Page:EB1922 - Volume 31.djvu/896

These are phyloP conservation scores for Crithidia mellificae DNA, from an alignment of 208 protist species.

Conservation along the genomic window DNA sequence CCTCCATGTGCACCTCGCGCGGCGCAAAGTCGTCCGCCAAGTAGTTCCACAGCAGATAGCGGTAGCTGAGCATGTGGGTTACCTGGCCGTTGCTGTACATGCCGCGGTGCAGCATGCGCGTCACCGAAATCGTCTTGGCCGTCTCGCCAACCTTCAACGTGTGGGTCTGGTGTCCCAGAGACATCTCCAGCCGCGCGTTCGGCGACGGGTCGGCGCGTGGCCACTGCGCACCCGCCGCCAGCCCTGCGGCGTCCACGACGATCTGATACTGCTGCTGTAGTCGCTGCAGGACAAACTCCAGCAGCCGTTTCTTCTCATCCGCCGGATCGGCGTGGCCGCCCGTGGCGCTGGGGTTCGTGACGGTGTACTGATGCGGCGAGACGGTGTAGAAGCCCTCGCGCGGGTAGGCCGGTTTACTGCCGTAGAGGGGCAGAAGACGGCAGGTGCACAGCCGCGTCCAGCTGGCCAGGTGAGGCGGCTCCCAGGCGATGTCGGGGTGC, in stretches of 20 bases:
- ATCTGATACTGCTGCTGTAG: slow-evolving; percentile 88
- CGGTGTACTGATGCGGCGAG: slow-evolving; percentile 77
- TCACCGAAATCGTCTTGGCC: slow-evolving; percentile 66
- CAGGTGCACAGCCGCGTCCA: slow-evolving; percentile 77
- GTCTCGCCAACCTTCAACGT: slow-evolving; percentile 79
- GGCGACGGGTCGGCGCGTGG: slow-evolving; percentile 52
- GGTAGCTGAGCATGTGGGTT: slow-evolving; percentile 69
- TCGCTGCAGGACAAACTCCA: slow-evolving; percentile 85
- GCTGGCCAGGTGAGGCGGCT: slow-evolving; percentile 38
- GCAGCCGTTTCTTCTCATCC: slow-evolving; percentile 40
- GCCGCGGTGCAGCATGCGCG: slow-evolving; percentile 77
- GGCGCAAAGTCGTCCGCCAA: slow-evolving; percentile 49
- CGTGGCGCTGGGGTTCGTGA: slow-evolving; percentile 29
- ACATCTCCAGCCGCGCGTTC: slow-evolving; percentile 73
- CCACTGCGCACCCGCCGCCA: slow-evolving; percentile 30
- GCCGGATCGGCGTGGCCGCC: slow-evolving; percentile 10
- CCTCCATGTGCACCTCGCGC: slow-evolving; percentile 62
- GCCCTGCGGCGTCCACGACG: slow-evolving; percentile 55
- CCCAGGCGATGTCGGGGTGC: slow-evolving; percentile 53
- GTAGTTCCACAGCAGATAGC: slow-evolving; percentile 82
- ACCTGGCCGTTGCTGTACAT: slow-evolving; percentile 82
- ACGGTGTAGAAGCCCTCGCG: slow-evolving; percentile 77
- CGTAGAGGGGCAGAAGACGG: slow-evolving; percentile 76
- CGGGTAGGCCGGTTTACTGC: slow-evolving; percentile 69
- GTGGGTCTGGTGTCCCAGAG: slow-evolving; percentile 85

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general in England and to some extent in America, in retail, wholesale and importing houses. Young men came to their life's work through a course of experience and training well calculated to give an all-round view of the business. The apprenticeship system gradually decreased about the middle of the 19th century, and for years after no systematic training was provided for young people other than the haphazard effect of their experience. The first training of modern salesmen in America seems to have been by the subscription book houses that flourished during the 'seventies and 'eighties. Their canvassers or book agents were thoroughly drilled or schooled in the art of selling or in securing orders. During the 'nineties sales managers in specialty manufacturing concerns, notably the National Cash Register Co., of Dayton, O., began training their men in special schools held at the factory. Training salespeople for retail stores seems to have begun in the 'nineties in such subjects as arithmetic, spelling and writing and, in 1905, in sales methods, under the auspices of the Women's Education and Industrial Union in Boston. Educational service to salespeople and other workers is now commonly found in the better classes of both wholesale and retail stores. A beginning has been made also in education in distribution and marketing in American colleges and public schools. Several colleges offer courses in marketing, selling, sales management and advertising. Many high schools give similar but somewhat more elementary courses. The main drawback to a rapid development of public education in marketing seems to be a shortage of teachers who can conduct such courses rather than lack of public interest. Considerable aid is being given to distribution through educational short courses, institutes, and conventions and extension classes conducted by some of the state universities on systems much like those adopted by the agricultural colleges in conducting educational work for farmers. Associations of dealers have given to their annual meetings more and more of the spirit of educational gatherings. Such an organization as the U.S. Chamber of Commerce in its relation to distribution is largely a clearing-house for information and educational ideas for its members. One of the notable things in the progress made in educational work for marketing is the growing conception of the relation of the sciences of psychology and sociology when practically applied to the problems of marketing. In addition to these sciences the college courses in marketing now established include economics, statistics, geography and languages, in addition to more technical business subjects such as salesmanship, advertising, sales management and accounting.